Wallace & Gromit:
Fright of the Bumblebees
Are you ready for adventure? Are you ready for mayhem? Are you... feeling a bit peckish? Then grab your favourite brand of cheese and get comfy in your favourite sweater vest. Telltale Games, developers of the equally tasty Sam and Max games, has just released the first adventure in a new series plucked straight from the popular British cartoon and movie. Wallace & Gromit: Fright of the Bumblebees is the first in a series of episodic adventure games, and it's point-and-click gaming at its finest with everyone's favourite cheese-loving inventor and his beleaguered pooch.
Wallace & Gromit are entrepeneurs, of a sort. Wallace is continually applying his abstract inventions to new business ideas, and his latest is honey — "From Bee to You". After breakfast one morning, Wallace is commissioned to produce fifty gallons of the stuff for an event to be held that night — a tight deadline even if he had more than one hive of angry bees. Wallace being Wallace, he comes up with a scheme to produce an enormous amount of honey in a short amount of time, but he's neglected to take into consideration that science and nature don't normally mix.
Depending on where in the story you are, you'll have control of either Wallace himself or his long-suffering canine companion, Gromit, both of which can walk around using the [WASD] keys. Move your mouse over an object and if white brackets appear around it, you can click to interact. Using an item is as easy as holding shift to open your inventory, clicking on the item, and then clicking again on who — or what — you want to use it with. Make sure you come back and check on items when you switch characters, too, as Wallace & Gromit interact with things in different ways.
The hints and walkthrough on the official site definitely come in handy from time to time. A lot of the puzzles are abstract to say the least, unless you're one of those people who instantly knows what to do with a badger, a tennis racket, and a stick of butter. Since the game generally tries to provide items to you when you would need them, however, it scales back on the frustration of other adventure games which have you trying to use an item over and over throughout the course of an entire game. In general, the puzzles are more diverse than the standard bring-this-item-to-this-character variety; when was the last time you had to use advertisements to craft a suitably scathing insult?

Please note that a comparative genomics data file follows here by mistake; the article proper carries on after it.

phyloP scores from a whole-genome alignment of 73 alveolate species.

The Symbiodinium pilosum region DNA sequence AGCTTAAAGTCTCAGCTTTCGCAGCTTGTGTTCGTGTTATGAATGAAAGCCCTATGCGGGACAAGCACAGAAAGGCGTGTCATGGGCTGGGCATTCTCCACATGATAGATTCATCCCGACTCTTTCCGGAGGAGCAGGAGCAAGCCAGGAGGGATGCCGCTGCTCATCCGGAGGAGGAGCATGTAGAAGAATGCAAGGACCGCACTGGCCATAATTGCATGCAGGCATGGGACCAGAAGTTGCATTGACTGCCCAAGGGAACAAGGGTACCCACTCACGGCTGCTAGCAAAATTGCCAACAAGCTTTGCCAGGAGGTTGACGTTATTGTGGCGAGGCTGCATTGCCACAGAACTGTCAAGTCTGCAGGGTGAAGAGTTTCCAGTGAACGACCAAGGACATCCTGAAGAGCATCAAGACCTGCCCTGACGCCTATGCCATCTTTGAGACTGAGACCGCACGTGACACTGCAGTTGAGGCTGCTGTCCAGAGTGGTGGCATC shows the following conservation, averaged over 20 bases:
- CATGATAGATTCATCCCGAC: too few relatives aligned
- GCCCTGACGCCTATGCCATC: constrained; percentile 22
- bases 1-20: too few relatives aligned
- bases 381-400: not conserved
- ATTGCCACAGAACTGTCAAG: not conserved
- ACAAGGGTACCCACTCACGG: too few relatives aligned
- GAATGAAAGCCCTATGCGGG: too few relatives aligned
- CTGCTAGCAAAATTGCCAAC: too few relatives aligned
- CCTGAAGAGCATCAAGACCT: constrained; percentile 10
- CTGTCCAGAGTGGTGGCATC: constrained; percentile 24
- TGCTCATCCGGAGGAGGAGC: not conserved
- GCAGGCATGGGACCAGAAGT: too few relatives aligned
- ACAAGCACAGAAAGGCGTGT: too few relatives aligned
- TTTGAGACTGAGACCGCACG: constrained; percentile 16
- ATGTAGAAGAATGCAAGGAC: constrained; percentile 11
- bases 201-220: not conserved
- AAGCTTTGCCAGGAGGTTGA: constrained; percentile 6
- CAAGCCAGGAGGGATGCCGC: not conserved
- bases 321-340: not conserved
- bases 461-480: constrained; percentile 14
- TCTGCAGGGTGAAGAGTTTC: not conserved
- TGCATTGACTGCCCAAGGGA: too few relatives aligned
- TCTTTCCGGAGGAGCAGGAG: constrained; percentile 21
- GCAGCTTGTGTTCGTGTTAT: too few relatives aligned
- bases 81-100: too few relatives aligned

Analysis: Fright of the Bumblebees is just beautiful. Let's get that out of the way right now. I spent a great deal of gameplay just marveling at how gorgeous everything was and how near-flawless the animation is, shot from every angle. The titular characters are lovingly rendered so close to the original series that their designs even incorporate little fingerprints and cracks to make them resemble the clay sculptures. The game is packed with the show's signature style and unique appeal, down to the so British voice acting (Wallace himself is voiced by the official backup actor, Ben Whitehead) and the roly-poly orchestral soundtrack. The spoken dialogue is only in English, but subtitles are available in several languages. Gromit's expressions, of course, need no translation. The downside is that this means older computers might have trouble running it smoothly, so make sure to check yours against the specifications.
Wallace & Gromit is one of those things that you either get or you don't, and the appeal of the series' goggle-eyed characters and their implausible adventures is largely dependent upon your appreciation for unabashed silliness. If you can accept that a dog can grow a prize-winning giant cucumber, or that a man can have his brain swapped with a rabbit, then you'll do just fine. If reading that sentence caused your brow to furrow, you might encounter difficulties. The game is a lot of things, but serious isn't one of them, and the very British humour is much more dry than everyone might be used to. The jokes are kid-friendly, but not so watered down that adults won't get a giggle or four out of them.
As the first in a planned series of four adventures to be released monthly, Fright of the Bumblebees is, in my opinion, worth every penny so far. The price of which includes, incidentally, the three upcoming adventures as well. Often games that are based off of established shows tend to feel very commercial, or just consist of a basic gameplay system with token nods to the source material. By contrast, this game feels like a real labour of love. If you've ever wondered what butter has to do with catching squirrels, or where Strongium comes from, you owe it to yourself to check out this game. And even if you haven't, it's still worth a look.